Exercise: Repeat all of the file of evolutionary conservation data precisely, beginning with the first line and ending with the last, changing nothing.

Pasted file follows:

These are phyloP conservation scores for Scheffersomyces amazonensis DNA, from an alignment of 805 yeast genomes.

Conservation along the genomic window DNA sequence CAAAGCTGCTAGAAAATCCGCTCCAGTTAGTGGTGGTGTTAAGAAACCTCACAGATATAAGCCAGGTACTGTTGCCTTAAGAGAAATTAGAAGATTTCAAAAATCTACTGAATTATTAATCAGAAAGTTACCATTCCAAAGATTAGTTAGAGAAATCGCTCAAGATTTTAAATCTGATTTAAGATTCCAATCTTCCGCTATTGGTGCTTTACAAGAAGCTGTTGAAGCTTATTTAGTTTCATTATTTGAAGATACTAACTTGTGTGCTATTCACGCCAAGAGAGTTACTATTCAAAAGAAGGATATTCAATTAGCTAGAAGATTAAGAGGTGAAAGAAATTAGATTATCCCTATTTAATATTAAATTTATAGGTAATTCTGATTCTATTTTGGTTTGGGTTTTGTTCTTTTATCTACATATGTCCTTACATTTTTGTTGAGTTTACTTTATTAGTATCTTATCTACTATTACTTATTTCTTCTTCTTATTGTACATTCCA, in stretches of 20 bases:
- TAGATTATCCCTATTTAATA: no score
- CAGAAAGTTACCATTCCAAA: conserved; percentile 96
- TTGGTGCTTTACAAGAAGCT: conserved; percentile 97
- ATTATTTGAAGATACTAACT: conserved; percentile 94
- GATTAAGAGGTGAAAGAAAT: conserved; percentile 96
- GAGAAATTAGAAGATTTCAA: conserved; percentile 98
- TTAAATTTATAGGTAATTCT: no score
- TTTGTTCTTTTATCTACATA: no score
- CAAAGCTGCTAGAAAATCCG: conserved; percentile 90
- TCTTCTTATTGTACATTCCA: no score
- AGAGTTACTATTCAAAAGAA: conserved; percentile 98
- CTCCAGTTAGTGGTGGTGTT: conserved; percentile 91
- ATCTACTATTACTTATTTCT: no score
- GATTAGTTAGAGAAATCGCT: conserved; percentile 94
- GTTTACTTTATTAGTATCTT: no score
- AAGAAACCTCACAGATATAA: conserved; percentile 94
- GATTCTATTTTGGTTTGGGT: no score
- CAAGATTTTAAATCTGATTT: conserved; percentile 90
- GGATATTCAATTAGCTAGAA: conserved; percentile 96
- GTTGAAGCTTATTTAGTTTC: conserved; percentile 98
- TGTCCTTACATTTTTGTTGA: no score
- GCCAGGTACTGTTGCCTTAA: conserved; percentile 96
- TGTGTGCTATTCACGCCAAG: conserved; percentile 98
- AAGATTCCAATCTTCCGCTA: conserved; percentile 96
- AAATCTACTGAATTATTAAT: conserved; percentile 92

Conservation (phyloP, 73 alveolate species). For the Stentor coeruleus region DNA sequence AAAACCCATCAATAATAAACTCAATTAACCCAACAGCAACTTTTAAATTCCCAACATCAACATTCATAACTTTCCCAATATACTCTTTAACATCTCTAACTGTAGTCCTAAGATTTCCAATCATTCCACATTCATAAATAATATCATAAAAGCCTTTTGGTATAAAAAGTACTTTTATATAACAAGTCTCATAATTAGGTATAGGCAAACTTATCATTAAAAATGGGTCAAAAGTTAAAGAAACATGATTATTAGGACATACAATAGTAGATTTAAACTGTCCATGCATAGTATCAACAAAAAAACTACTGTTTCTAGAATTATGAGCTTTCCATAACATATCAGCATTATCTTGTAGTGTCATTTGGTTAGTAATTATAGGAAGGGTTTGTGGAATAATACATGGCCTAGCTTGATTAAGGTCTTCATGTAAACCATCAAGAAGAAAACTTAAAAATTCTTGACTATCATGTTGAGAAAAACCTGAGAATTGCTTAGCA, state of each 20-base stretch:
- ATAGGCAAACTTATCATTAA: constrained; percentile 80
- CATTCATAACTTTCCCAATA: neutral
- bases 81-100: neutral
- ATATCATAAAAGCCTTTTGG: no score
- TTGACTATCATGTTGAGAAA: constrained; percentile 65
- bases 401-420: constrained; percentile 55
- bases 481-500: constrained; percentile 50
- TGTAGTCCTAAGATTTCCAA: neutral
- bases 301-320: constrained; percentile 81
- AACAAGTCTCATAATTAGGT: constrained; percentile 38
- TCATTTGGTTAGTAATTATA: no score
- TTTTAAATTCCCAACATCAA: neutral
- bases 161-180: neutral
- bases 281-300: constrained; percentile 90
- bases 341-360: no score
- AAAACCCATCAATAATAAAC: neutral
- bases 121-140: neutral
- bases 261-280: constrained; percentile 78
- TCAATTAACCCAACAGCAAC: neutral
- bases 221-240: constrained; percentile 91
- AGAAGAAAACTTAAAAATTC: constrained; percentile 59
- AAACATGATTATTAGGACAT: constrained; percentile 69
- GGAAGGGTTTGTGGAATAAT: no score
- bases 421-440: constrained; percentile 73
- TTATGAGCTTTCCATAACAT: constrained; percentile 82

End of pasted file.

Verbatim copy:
These are phyloP conservation scores for Scheffersomyces amazonensis DNA, from an alignment of 805 yeast genomes.

Conservation along the genomic window DNA sequence CAAAGCTGCTAGAAAATCCGCTCCAGTTAGTGGTGGTGTTAAGAAACCTCACAGATATAAGCCAGGTACTGTTGCCTTAAGAGAAATTAGAAGATTTCAAAAATCTACTGAATTATTAATCAGAAAGTTACCATTCCAAAGATTAGTTAGAGAAATCGCTCAAGATTTTAAATCTGATTTAAGATTCCAATCTTCCGCTATTGGTGCTTTACAAGAAGCTGTTGAAGCTTATTTAGTTTCATTATTTGAAGATACTAACTTGTGTGCTATTCACGCCAAGAGAGTTACTATTCAAAAGAAGGATATTCAATTAGCTAGAAGATTAAGAGGTGAAAGAAATTAGATTATCCCTATTTAATATTAAATTTATAGGTAATTCTGATTCTATTTTGGTTTGGGTTTTGTTCTTTTATCTACATATGTCCTTACATTTTTGTTGAGTTTACTTTATTAGTATCTTATCTACTATTACTTATTTCTTCTTCTTATTGTACATTCCA, in stretches of 20 bases:
- TAGATTATCCCTATTTAATA: no score
- CAGAAAGTTACCATTCCAAA: conserved; percentile 96
- TTGGTGCTTTACAAGAAGCT: conserved; percentile 97
- ATTATTTGAAGATACTAACT: conserved; percentile 94
- GATTAAGAGGTGAAAGAAAT: conserved; percentile 96
- GAGAAATTAGAAGATTTCAA: conserved; percentile 98
- TTAAATTTATAGGTAATTCT: no score
- TTTGTTCTTTTATCTACATA: no score
- CAAAGCTGCTAGAAAATCCG: conserved; percentile 90
- TCTTCTTATTGTACATTCCA: no score
- AGAGTTACTATTCAAAAGAA: conserved; percentile 98
- CTCCAGTTAGTGGTGGTGTT: conserved; percentile 91
- ATCTACTATTACTTATTTCT: no score
- GATTAGTTAGAGAAATCGCT: conserved; percentile 94
- GTTTACTTTATTAGTATCTT: no score
- AAGAAACCTCACAGATATAA: conserved; percentile 94
- GATTCTATTTTGGTTTGGGT: no score
- CAAGATTTTAAATCTGATTT: conserved; percentile 90
- GGATATTCAATTAGCTAGAA: conserved; percentile 96
- GTTGAAGCTTATTTAGTTTC: conserved; percentile 98
- TGTCCTTACATTTTTGTTGA: no score
- GCCAGGTACTGTTGCCTTAA: conserved; percentile 96
- TGTGTGCTATTCACGCCAAG: conserved; percentile 98
- AAGATTCCAATCTTCCGCTA: conserved; percentile 96
- AAATCTACTGAATTATTAAT: conserved; percentile 92

Conservation (phyloP, 73 alveolate species). For the Stentor coeruleus region DNA sequence AAAACCCATCAATAATAAACTCAATTAACCCAACAGCAACTTTTAAATTCCCAACATCAACATTCATAACTTTCCCAATATACTCTTTAACATCTCTAACTGTAGTCCTAAGATTTCCAATCATTCCACATTCATAAATAATATCATAAAAGCCTTTTGGTATAAAAAGTACTTTTATATAACAAGTCTCATAATTAGGTATAGGCAAACTTATCATTAAAAATGGGTCAAAAGTTAAAGAAACATGATTATTAGGACATACAATAGTAGATTTAAACTGTCCATGCATAGTATCAACAAAAAAACTACTGTTTCTAGAATTATGAGCTTTCCATAACATATCAGCATTATCTTGTAGTGTCATTTGGTTAGTAATTATAGGAAGGGTTTGTGGAATAATACATGGCCTAGCTTGATTAAGGTCTTCATGTAAACCATCAAGAAGAAAACTTAAAAATTCTTGACTATCATGTTGAGAAAAACCTGAGAATTGCTTAGCA, state of each 20-base stretch:
- ATAGGCAAACTTATCATTAA: constrained; percentile 80
- CATTCATAACTTTCCCAATA: neutral
- bases 81-100: neutral
- ATATCATAAAAGCCTTTTGG: no score
- TTGACTATCATGTTGAGAAA: constrained; percentile 65
- bases 401-420: constrained; percentile 55
- bases 481-500: constrained; percentile 50
- TGTAGTCCTAAGATTTCCAA: neutral
- bases 301-320: constrained; percentile 81
- AACAAGTCTCATAATTAGGT: constrained; percentile 38
- TCATTTGGTTAGTAATTATA: no score
- TTTTAAATTCCCAACATCAA: neutral
- bases 161-180: neutral
- bases 281-300: constrained; percentile 90
- bases 341-360: no score
- AAAACCCATCAATAATAAAC: neutral
- bases 121-140: neutral
- bases 261-280: constrained; percentile 78
- TCAATTAACCCAACAGCAAC: neutral
- bases 221-240: constrained; percentile 91
- AGAAGAAAACTTAAAAATTC: constrained; percentile 59
- AAACATGATTATTAGGACAT: constrained; percentile 69
- GGAAGGGTTTGTGGAATAAT: no score
- bases 421-440: constrained; percentile 73
- TTATGAGCTTTCCATAACAT: constrained; percentile 82